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U.S. Department of Health and Human Services

Archival Content: 1999-2005

A Comprehensive Approach:
Preventing Blood-Borne Infections Among Injection Drug Users

Chapter 3, Section 1: Guiding Principles


If IDUs are to be successfully engaged in prevention efforts and if public policy is to move forward, the negative attitudes, stereotypes, and stigma attached to injection drug users and their addiction must be recognized and overcome. It is all too easy for IDUs to be dehumanized, to become "them," not "us." In fact, IDUs are "us"-they are family members, neighbors, friends, colleagues, patients. A willingness to put a human face on the problem, to attempt to understand the disease of drug addiction, and to consider IDUs as full human beings is a critical step to moving beyond the stigma. Overcoming stigma is also, fundamentally, a pragmatic necessity, for without it, the job of helping IDUs overcome their addiction and prevent disease will not be accomplished.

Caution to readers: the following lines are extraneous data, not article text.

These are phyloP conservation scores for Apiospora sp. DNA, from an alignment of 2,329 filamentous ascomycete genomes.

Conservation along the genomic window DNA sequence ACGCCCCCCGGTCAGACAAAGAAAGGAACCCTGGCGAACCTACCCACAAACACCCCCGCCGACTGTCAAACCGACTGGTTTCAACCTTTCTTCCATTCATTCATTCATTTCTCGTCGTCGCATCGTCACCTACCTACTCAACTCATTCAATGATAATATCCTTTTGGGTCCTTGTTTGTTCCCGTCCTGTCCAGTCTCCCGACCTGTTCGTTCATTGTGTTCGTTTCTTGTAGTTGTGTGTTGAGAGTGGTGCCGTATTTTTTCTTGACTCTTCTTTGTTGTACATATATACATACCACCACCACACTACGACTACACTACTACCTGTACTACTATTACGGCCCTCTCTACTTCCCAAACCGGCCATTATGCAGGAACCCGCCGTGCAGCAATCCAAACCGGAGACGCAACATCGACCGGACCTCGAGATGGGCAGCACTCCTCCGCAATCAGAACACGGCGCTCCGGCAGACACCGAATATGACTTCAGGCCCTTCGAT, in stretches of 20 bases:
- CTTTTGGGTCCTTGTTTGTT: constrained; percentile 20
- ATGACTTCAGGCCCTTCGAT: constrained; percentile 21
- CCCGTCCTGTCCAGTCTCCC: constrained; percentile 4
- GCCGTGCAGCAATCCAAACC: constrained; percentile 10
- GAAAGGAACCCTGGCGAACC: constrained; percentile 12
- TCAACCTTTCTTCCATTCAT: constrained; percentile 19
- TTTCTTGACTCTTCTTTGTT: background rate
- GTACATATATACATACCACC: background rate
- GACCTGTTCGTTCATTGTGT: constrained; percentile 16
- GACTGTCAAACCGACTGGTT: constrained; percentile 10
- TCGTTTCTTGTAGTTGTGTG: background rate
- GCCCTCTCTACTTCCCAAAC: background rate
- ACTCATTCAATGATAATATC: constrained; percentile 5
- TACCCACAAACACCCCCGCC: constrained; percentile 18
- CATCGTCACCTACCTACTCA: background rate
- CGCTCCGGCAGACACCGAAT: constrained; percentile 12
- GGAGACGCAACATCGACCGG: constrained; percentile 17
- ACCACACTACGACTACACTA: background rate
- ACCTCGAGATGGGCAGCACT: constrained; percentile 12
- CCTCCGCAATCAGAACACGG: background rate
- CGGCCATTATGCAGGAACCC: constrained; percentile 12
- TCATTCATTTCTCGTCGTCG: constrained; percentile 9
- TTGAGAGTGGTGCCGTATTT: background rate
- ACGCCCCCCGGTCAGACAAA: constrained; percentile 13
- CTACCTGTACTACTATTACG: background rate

Working to Change Attitudes on a National Scale

Stigma toward IDUs and other drug users results from individual experiences with drug use or drug users, but it is also generated in large measure from broader societal attitudes toward drug use. Changing social attitudes is one way to affect change on an individual level. The National Institute on Drug Abuse (NIDA), a component of the National Institutes of Health (NIH), supports over 85 percent of the world's research on the health aspects of substance abuse and addiction and it is working on a number of fronts to disseminate the results of its research. This dissemination effort is helping to improve the nation's understanding of addiction and, as a result, change attitudes about drug addiction and people who use drugs.

These various activities include: